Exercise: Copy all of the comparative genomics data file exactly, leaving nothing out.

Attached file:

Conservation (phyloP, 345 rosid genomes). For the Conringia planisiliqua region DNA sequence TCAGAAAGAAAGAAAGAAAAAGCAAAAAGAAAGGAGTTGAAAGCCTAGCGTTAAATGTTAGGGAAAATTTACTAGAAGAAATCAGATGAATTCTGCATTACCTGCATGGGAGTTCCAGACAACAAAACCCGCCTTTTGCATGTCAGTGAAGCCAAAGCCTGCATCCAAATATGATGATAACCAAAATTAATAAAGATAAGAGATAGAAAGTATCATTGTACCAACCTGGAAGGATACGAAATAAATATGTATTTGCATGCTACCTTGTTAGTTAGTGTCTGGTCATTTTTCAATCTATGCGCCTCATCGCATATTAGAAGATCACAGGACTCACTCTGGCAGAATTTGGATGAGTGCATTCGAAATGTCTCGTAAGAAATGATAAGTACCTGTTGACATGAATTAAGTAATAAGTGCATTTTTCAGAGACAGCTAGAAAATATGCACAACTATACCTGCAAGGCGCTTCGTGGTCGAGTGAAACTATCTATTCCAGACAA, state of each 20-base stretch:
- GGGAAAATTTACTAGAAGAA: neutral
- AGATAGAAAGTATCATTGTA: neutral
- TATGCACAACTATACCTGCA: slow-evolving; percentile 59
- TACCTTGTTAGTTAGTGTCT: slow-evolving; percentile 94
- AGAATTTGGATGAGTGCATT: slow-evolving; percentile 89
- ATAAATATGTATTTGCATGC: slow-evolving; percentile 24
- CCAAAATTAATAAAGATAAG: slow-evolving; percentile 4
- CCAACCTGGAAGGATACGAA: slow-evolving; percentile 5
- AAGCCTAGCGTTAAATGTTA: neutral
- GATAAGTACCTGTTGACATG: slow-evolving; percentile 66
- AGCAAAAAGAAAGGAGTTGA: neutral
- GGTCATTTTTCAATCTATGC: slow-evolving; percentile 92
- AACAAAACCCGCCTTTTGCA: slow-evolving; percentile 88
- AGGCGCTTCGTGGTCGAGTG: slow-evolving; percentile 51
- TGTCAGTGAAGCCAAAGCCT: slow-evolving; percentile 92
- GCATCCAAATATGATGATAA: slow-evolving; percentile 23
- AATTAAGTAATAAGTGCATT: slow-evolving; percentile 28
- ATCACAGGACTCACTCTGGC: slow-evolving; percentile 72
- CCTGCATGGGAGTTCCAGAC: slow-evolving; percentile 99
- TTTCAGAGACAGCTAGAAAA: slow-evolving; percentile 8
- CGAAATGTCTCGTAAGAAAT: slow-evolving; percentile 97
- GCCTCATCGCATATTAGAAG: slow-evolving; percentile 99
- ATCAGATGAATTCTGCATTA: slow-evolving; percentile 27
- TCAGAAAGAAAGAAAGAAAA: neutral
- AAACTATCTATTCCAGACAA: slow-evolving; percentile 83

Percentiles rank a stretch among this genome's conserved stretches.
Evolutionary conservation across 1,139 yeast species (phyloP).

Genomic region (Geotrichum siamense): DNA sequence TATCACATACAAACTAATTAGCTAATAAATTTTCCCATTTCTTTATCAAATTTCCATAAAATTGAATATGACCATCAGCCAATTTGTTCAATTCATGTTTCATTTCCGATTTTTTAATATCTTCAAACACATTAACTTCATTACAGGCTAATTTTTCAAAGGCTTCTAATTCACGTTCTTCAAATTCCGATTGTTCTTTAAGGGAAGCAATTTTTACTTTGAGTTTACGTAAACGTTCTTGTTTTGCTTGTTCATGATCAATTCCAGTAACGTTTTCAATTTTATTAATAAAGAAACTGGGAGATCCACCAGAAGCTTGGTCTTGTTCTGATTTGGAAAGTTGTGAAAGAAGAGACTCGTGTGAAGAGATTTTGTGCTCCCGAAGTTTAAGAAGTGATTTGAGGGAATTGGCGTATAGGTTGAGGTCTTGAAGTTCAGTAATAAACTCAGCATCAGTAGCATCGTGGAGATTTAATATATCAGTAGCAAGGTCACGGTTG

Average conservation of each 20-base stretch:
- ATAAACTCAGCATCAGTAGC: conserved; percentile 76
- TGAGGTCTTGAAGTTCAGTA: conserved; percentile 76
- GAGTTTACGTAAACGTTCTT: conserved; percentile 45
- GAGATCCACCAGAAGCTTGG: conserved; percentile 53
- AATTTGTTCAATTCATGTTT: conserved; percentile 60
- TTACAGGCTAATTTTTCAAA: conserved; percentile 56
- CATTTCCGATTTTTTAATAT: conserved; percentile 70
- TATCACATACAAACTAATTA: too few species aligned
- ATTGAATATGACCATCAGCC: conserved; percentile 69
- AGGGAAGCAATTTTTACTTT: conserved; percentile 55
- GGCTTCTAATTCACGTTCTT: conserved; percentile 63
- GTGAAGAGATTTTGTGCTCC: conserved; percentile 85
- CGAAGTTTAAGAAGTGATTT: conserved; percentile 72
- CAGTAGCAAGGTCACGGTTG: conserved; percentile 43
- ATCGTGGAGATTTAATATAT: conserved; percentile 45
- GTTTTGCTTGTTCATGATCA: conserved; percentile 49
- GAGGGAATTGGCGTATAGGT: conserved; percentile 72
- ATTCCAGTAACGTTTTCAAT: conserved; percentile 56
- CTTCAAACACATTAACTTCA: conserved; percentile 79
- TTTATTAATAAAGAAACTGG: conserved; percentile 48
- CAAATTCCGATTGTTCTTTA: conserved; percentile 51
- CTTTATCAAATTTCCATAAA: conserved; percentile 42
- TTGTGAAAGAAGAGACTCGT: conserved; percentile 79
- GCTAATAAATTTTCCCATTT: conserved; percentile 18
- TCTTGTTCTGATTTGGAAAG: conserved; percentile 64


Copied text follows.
Conservation (phyloP, 345 rosid genomes). For the Conringia planisiliqua region DNA sequence TCAGAAAGAAAGAAAGAAAAAGCAAAAAGAAAGGAGTTGAAAGCCTAGCGTTAAATGTTAGGGAAAATTTACTAGAAGAAATCAGATGAATTCTGCATTACCTGCATGGGAGTTCCAGACAACAAAACCCGCCTTTTGCATGTCAGTGAAGCCAAAGCCTGCATCCAAATATGATGATAACCAAAATTAATAAAGATAAGAGATAGAAAGTATCATTGTACCAACCTGGAAGGATACGAAATAAATATGTATTTGCATGCTACCTTGTTAGTTAGTGTCTGGTCATTTTTCAATCTATGCGCCTCATCGCATATTAGAAGATCACAGGACTCACTCTGGCAGAATTTGGATGAGTGCATTCGAAATGTCTCGTAAGAAATGATAAGTACCTGTTGACATGAATTAAGTAATAAGTGCATTTTTCAGAGACAGCTAGAAAATATGCACAACTATACCTGCAAGGCGCTTCGTGGTCGAGTGAAACTATCTATTCCAGACAA, state of each 20-base stretch:
- GGGAAAATTTACTAGAAGAA: neutral
- AGATAGAAAGTATCATTGTA: neutral
- TATGCACAACTATACCTGCA: slow-evolving; percentile 59
- TACCTTGTTAGTTAGTGTCT: slow-evolving; percentile 94
- AGAATTTGGATGAGTGCATT: slow-evolving; percentile 89
- ATAAATATGTATTTGCATGC: slow-evolving; percentile 24
- CCAAAATTAATAAAGATAAG: slow-evolving; percentile 4
- CCAACCTGGAAGGATACGAA: slow-evolving; percentile 5
- AAGCCTAGCGTTAAATGTTA: neutral
- GATAAGTACCTGTTGACATG: slow-evolving; percentile 66
- AGCAAAAAGAAAGGAGTTGA: neutral
- GGTCATTTTTCAATCTATGC: slow-evolving; percentile 92
- AACAAAACCCGCCTTTTGCA: slow-evolving; percentile 88
- AGGCGCTTCGTGGTCGAGTG: slow-evolving; percentile 51
- TGTCAGTGAAGCCAAAGCCT: slow-evolving; percentile 92
- GCATCCAAATATGATGATAA: slow-evolving; percentile 23
- AATTAAGTAATAAGTGCATT: slow-evolving; percentile 28
- ATCACAGGACTCACTCTGGC: slow-evolving; percentile 72
- CCTGCATGGGAGTTCCAGAC: slow-evolving; percentile 99
- TTTCAGAGACAGCTAGAAAA: slow-evolving; percentile 8
- CGAAATGTCTCGTAAGAAAT: slow-evolving; percentile 97
- GCCTCATCGCATATTAGAAG: slow-evolving; percentile 99
- ATCAGATGAATTCTGCATTA: slow-evolving; percentile 27
- TCAGAAAGAAAGAAAGAAAA: neutral
- AAACTATCTATTCCAGACAA: slow-evolving; percentile 83

Percentiles rank a stretch among this genome's conserved stretches.
Evolutionary conservation across 1,139 yeast species (phyloP).

Genomic region (Geotrichum siamense): DNA sequence TATCACATACAAACTAATTAGCTAATAAATTTTCCCATTTCTTTATCAAATTTCCATAAAATTGAATATGACCATCAGCCAATTTGTTCAATTCATGTTTCATTTCCGATTTTTTAATATCTTCAAACACATTAACTTCATTACAGGCTAATTTTTCAAAGGCTTCTAATTCACGTTCTTCAAATTCCGATTGTTCTTTAAGGGAAGCAATTTTTACTTTGAGTTTACGTAAACGTTCTTGTTTTGCTTGTTCATGATCAATTCCAGTAACGTTTTCAATTTTATTAATAAAGAAACTGGGAGATCCACCAGAAGCTTGGTCTTGTTCTGATTTGGAAAGTTGTGAAAGAAGAGACTCGTGTGAAGAGATTTTGTGCTCCCGAAGTTTAAGAAGTGATTTGAGGGAATTGGCGTATAGGTTGAGGTCTTGAAGTTCAGTAATAAACTCAGCATCAGTAGCATCGTGGAGATTTAATATATCAGTAGCAAGGTCACGGTTG

Average conservation of each 20-base stretch:
- ATAAACTCAGCATCAGTAGC: conserved; percentile 76
- TGAGGTCTTGAAGTTCAGTA: conserved; percentile 76
- GAGTTTACGTAAACGTTCTT: conserved; percentile 45
- GAGATCCACCAGAAGCTTGG: conserved; percentile 53
- AATTTGTTCAATTCATGTTT: conserved; percentile 60
- TTACAGGCTAATTTTTCAAA: conserved; percentile 56
- CATTTCCGATTTTTTAATAT: conserved; percentile 70
- TATCACATACAAACTAATTA: too few species aligned
- ATTGAATATGACCATCAGCC: conserved; percentile 69
- AGGGAAGCAATTTTTACTTT: conserved; percentile 55
- GGCTTCTAATTCACGTTCTT: conserved; percentile 63
- GTGAAGAGATTTTGTGCTCC: conserved; percentile 85
- CGAAGTTTAAGAAGTGATTT: conserved; percentile 72
- CAGTAGCAAGGTCACGGTTG: conserved; percentile 43
- ATCGTGGAGATTTAATATAT: conserved; percentile 45
- GTTTTGCTTGTTCATGATCA: conserved; percentile 49
- GAGGGAATTGGCGTATAGGT: conserved; percentile 72
- ATTCCAGTAACGTTTTCAAT: conserved; percentile 56
- CTTCAAACACATTAACTTCA: conserved; percentile 79
- TTTATTAATAAAGAAACTGG: conserved; percentile 48
- CAAATTCCGATTGTTCTTTA: conserved; percentile 51
- CTTTATCAAATTTCCATAAA: conserved; percentile 42
- TTGTGAAAGAAGAGACTCGT: conserved; percentile 79
- GCTAATAAATTTTCCCATTT: conserved; percentile 18
- TCTTGTTCTGATTTGGAAAG: conserved; percentile 64